Monday, December 05, 2016

Why Quakers Revere Silence: An Answer in Part

When I became a Friend, I was naturally curious to know why Quakers chose such an unusual and even initially confusing means of worship. Generations of visitors have been reverently mystified, leaving me to play tour guide to curious newcomers. Spending an hour in centering silence doesn’t happen in other religious traditions. There are moments of silence, of course, but not whole minutes or even whole meetings.

Most of the time, the exchange of information in a religious service is largely one way, with everyone faced forward, necks craning towards the action occurring center stage. I grew up in the programmed tradition, though I sought to break the fourth wall in my own way, participating as an acolyte in my family’s Methodist church. I lit the candles on the altar at the start of worship and dispensed brass collection plates when it came time to pass them. Perhaps then it was easy for me to vocalize my offering in Worship, though by no means was I an experienced speaker or entirely comfortable in the role.

Returning to the topic at hand, I have found a few answers to my query, though I won’t pretend to know the entire story. I have at least been able to trace the roots to later antecedents than the Primitive Christianity revived again that William Penn advanced. The Early Friends resonated strongly with a contemporary movement in Christian philosophy called Quietism, which was deemed heresy by the Roman Catholic Church in 1687. Quakers deliberately spread the teachings of Miguel de Molinos, a Spanish mystic, and the wealthy French widow Madame Guyon.

Miguel de Molinos gets to the jist of Quaker practice and the thought process of the average attender of Meeting for Worship in three short paragraphs. Below I include an excerpt of his The Spiritual Guide, written in 1675. It was an overnight success and a 17th Century bestseller, being translated into six languages and going through twenty editions in five years.

There are three kinds of silence; the first is of words, the second of desires, and the third of thoughts. The first is perfect; the second more perfect; and the third most perfect. The perfection of the soul consists not in speaking nor in thinking a great deal about God but in loving him sufficiently.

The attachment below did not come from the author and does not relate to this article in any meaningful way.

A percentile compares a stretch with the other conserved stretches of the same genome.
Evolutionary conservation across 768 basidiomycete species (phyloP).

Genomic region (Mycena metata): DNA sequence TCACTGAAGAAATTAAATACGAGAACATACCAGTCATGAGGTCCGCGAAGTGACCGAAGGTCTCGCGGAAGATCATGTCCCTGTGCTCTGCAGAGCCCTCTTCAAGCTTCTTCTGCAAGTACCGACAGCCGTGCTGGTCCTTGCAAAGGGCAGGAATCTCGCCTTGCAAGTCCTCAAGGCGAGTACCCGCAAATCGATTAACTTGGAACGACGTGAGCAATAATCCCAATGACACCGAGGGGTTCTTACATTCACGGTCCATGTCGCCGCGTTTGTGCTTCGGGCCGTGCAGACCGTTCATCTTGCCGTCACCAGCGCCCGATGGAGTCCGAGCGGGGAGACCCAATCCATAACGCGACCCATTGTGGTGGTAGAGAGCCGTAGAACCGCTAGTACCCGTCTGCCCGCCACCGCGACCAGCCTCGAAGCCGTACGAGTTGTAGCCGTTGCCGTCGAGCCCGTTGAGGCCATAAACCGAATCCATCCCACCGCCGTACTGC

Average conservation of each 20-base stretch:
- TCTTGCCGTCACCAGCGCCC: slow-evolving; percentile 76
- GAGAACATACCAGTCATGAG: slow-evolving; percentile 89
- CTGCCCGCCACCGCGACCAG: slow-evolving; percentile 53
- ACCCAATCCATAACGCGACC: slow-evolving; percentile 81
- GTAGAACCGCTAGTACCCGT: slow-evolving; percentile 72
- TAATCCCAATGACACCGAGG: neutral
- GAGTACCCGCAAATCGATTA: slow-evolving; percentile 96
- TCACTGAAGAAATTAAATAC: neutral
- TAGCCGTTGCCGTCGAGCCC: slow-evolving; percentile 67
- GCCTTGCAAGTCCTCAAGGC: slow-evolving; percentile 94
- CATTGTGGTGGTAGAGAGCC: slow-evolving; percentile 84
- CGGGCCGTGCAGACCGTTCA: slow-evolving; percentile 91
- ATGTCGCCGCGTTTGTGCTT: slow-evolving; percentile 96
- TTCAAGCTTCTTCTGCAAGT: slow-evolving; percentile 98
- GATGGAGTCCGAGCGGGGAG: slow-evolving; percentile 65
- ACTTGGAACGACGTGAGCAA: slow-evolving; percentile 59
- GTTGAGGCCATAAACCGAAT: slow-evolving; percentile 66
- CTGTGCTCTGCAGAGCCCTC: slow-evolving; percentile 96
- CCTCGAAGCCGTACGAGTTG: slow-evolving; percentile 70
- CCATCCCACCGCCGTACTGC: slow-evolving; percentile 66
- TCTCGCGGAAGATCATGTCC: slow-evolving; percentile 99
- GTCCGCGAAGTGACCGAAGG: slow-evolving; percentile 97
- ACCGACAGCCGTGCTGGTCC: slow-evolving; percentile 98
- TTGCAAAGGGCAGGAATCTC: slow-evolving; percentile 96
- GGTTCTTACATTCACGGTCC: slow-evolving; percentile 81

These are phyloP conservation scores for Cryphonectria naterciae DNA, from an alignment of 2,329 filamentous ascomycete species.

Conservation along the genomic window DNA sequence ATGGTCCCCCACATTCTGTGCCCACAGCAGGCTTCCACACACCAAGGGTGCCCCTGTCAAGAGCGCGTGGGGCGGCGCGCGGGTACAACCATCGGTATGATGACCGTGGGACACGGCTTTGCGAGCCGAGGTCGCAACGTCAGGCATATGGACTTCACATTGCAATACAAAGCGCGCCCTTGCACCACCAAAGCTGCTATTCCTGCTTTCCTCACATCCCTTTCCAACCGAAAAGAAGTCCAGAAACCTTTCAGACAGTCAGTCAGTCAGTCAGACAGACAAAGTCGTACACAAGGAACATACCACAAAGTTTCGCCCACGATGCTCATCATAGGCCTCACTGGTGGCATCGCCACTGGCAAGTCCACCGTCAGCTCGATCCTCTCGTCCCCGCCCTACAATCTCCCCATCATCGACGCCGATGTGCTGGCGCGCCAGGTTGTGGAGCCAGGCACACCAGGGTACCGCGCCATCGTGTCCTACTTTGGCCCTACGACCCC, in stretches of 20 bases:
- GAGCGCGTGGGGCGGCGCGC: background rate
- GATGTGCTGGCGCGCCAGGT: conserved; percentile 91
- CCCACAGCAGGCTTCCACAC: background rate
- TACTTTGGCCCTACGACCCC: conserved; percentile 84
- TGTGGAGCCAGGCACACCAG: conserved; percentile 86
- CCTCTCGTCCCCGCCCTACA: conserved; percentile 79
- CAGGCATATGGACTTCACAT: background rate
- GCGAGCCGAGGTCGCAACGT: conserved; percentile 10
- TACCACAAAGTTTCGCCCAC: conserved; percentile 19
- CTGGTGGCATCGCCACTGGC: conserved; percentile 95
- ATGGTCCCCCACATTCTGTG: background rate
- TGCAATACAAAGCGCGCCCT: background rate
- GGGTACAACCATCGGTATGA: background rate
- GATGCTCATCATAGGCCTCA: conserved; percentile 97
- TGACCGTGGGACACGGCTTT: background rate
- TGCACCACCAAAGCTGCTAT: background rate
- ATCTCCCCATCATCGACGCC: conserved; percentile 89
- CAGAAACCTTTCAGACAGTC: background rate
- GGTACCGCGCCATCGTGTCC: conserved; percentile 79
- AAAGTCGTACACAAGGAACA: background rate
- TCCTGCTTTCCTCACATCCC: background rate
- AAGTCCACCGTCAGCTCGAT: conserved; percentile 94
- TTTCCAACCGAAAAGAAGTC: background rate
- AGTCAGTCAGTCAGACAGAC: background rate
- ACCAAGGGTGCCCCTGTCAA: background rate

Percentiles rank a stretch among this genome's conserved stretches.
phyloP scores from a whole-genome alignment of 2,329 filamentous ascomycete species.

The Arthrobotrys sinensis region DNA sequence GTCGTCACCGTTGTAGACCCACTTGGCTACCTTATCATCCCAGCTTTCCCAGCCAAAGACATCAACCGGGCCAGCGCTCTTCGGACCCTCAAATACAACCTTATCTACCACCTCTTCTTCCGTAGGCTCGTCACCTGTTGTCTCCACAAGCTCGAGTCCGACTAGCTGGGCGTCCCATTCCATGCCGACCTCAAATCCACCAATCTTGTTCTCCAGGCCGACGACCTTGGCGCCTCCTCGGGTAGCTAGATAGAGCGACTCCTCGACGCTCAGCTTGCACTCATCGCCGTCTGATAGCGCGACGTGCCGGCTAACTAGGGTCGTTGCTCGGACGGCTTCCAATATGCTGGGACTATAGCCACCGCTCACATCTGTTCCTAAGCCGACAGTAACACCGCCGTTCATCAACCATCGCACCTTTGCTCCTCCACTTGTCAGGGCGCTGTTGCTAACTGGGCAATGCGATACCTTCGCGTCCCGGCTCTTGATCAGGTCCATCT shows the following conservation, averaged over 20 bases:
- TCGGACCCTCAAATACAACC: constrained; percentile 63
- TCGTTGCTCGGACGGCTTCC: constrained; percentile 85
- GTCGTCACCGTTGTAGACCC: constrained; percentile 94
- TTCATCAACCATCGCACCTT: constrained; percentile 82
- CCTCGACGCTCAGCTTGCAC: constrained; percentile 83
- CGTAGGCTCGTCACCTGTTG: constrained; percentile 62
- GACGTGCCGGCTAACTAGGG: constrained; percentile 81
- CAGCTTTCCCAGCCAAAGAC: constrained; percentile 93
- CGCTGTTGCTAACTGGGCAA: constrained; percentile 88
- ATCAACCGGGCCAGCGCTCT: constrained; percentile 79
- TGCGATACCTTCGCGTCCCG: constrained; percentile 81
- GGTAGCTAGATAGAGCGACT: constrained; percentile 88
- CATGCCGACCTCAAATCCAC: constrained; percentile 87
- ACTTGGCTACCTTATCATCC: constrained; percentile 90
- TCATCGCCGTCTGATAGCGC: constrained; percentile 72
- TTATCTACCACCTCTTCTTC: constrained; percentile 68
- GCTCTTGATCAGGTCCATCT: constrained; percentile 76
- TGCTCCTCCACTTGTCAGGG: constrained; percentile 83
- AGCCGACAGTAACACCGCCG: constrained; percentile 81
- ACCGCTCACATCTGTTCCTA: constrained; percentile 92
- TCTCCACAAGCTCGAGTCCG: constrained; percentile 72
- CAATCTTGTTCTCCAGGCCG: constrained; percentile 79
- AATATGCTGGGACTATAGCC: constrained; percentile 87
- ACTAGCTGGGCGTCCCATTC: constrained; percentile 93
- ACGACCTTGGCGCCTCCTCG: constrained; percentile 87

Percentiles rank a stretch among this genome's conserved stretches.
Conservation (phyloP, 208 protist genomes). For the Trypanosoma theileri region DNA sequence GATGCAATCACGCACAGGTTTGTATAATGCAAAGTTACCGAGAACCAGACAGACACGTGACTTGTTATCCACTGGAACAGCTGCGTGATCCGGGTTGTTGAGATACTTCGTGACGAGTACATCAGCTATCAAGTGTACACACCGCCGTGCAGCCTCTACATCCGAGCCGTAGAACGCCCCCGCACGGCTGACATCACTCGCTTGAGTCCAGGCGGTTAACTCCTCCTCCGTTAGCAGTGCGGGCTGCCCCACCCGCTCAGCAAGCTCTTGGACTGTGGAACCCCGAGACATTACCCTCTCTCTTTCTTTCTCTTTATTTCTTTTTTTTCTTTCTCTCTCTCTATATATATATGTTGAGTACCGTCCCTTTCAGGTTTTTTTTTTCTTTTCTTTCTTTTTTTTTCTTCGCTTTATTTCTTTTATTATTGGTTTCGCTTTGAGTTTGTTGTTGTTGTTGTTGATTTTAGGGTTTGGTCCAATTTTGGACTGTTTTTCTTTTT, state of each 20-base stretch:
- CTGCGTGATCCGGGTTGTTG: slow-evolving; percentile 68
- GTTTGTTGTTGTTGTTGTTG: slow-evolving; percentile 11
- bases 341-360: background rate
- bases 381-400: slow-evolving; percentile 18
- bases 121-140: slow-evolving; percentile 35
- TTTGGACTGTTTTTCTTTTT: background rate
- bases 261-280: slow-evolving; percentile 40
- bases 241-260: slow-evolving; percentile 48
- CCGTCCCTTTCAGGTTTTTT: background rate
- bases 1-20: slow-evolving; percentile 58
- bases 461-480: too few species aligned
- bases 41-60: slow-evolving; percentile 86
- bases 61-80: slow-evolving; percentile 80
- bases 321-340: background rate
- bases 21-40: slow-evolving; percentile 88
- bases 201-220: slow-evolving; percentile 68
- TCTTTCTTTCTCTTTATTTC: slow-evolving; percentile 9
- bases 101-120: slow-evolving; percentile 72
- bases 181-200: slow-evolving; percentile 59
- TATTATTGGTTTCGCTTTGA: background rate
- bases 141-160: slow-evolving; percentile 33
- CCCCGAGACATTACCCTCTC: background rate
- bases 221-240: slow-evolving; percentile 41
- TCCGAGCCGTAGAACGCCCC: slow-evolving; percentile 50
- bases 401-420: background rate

In order for a rational creature to understand the secret desire and intention of your heart, it is necessary for you to express it to him in words. But God, who searches the heart, does not need you to profess and assure him of it; nor is he satisfied, as the evangelist says, with love in word and in tongue, but that which is true and active.
What good does it do to tell him with great zeal and fervor that you love him tenderly and perfectly above all things, if at one bitter words of slight injury you fail to resign yourself, not being mortified for the love of him? A manifest proof that your love was a love in tongue and not in deed.
Silence is valued more than any sound or any word formally verbalized. As an idea, it’s a good way to understand that a totally silent Meeting for Worship is not meaningless. Much exists underneath the surface. Some vocal ministry bubbles to the surface and enriches our own experience, but the individual process of discernment keeps us returning to the well.

Quietists were seen as heretical because they relied fully on God’s intended aims for their lives, even to an extreme. Most Christians wished to work their way to salvation and to heaven through good works and right living. Quietists assumed that full devotion might even imply that they themselves couldn’t even enter the Kingdom of Heaven if God didn’t will it. That’s a thought that doesn’t always sit well with me, since I do believe that conducting my life properly comes with the promise of a reward.

I wish we did a better job as Friends of understanding our roots. As I was trained as a historian, I find ample evidence of how poorly we understand the past on a continual basis. Armed with this short article, we might speak to our own personal concerns and the questions of those curious to learn more about us. I conclude with a query or two of my own. What does silence mean to you? How do you envision your role within Meeting for Worship?

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